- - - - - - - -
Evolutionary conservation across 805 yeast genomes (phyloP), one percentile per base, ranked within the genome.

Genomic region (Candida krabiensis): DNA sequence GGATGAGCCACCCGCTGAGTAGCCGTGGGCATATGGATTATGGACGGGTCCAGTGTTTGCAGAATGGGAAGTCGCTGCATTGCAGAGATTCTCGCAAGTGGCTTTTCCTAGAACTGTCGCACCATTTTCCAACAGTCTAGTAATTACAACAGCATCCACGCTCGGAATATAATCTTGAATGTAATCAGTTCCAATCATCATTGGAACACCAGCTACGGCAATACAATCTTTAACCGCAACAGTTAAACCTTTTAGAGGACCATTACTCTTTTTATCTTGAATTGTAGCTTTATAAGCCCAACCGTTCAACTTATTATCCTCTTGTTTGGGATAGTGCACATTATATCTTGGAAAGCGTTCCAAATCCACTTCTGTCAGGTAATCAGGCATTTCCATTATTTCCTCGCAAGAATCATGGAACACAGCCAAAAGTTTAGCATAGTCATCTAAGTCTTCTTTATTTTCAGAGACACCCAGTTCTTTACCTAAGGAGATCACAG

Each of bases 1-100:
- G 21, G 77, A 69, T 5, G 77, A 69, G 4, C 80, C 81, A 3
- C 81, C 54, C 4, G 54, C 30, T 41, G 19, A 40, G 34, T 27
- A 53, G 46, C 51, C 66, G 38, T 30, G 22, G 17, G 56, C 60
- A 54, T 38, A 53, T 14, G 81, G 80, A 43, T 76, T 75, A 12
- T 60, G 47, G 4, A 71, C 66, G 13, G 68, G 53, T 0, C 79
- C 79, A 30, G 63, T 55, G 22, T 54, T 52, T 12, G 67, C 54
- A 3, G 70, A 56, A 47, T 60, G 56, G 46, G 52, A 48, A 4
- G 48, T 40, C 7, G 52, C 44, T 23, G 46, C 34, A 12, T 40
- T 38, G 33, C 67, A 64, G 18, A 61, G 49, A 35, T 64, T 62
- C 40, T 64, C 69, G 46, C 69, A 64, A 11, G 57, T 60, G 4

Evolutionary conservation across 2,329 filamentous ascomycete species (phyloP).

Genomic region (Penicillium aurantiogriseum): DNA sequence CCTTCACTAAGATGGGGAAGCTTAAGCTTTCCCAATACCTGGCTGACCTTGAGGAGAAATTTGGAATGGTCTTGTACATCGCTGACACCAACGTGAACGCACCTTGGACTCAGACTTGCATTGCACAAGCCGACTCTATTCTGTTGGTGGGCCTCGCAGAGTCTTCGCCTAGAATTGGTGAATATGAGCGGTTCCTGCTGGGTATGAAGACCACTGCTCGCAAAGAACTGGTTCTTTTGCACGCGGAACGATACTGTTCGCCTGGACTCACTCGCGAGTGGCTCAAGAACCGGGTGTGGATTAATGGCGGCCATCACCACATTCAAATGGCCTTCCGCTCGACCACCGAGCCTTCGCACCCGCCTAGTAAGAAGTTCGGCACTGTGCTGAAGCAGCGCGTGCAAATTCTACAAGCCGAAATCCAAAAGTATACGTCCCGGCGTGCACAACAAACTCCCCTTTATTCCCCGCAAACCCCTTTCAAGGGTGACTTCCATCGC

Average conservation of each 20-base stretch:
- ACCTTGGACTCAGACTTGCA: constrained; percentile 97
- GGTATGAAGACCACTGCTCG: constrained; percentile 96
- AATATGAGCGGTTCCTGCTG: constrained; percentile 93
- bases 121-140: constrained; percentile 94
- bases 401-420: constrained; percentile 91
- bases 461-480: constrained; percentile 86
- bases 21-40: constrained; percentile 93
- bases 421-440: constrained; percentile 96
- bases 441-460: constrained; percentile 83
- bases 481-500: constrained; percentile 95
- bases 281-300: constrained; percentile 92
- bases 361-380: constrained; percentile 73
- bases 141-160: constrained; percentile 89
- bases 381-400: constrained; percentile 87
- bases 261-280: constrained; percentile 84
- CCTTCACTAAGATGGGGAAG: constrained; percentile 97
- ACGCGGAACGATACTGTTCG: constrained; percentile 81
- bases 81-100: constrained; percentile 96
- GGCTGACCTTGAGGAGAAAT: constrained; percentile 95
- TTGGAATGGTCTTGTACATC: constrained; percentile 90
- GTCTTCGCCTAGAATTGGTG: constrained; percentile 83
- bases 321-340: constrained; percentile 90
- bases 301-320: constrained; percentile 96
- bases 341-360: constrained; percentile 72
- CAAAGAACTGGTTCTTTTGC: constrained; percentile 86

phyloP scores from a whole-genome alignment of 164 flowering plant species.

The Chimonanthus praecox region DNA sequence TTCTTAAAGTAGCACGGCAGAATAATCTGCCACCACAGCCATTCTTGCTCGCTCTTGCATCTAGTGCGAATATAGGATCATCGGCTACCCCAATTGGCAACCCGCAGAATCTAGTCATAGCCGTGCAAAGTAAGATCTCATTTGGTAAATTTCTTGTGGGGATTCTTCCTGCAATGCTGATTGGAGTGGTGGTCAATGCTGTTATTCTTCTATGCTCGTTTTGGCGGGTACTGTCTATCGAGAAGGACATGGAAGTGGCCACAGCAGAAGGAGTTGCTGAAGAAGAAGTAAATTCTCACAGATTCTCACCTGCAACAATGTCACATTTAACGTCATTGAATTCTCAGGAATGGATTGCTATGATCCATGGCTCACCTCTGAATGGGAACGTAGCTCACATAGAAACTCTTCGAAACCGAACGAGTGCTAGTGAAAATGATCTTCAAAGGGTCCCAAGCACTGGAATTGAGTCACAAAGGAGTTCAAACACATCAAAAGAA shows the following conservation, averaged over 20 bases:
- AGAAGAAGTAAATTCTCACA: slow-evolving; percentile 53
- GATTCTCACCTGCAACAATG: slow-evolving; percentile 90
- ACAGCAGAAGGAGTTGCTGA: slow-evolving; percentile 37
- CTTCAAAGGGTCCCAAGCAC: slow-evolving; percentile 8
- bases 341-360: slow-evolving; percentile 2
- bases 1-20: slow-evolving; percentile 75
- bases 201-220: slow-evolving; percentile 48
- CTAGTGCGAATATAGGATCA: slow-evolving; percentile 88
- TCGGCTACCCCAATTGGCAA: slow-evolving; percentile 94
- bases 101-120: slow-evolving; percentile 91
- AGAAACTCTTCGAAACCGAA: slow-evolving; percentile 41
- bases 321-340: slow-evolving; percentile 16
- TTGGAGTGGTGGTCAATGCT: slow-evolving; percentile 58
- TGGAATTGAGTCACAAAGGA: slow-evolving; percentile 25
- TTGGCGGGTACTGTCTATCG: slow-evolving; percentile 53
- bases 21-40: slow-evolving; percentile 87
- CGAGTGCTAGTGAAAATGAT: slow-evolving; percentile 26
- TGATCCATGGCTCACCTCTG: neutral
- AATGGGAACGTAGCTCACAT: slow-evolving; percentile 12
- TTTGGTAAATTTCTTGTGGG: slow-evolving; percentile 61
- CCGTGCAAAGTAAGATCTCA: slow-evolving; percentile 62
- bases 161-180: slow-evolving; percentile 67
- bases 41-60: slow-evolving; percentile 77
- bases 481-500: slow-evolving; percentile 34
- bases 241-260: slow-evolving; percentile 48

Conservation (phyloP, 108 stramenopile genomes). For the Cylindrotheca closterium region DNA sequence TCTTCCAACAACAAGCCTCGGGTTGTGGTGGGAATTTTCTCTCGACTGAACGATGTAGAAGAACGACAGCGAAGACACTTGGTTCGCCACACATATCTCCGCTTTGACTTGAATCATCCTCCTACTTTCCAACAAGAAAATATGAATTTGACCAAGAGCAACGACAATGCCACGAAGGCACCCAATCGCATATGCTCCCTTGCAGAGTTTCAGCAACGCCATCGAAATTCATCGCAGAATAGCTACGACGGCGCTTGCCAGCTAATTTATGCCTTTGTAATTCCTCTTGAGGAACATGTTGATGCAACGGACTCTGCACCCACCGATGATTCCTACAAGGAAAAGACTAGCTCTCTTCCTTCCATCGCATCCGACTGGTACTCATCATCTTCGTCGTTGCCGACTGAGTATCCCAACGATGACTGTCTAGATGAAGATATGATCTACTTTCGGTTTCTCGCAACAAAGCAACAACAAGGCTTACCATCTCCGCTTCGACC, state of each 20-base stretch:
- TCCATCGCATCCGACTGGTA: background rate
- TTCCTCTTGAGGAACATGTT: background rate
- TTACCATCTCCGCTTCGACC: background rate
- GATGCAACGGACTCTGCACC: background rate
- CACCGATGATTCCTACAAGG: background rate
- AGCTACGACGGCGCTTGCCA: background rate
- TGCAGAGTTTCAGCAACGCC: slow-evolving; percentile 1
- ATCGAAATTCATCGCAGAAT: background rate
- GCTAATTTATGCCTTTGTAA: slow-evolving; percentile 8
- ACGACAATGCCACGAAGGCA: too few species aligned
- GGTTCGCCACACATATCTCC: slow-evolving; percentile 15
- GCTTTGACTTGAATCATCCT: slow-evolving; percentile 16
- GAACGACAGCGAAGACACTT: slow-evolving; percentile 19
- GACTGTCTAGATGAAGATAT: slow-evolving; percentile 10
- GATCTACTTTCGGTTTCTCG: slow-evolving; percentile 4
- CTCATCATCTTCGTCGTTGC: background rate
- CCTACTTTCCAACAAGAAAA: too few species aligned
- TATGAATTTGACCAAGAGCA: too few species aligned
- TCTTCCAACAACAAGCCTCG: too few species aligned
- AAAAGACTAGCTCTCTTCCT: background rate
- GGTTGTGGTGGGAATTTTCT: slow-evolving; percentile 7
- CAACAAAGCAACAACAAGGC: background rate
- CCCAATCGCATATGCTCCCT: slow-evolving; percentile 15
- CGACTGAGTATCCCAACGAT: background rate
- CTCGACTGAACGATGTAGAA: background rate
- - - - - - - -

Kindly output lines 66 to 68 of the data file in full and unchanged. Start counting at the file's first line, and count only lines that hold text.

- bases 41-60: slow-evolving; percentile 77
- bases 481-500: slow-evolving; percentile 34
- bases 241-260: slow-evolving; percentile 48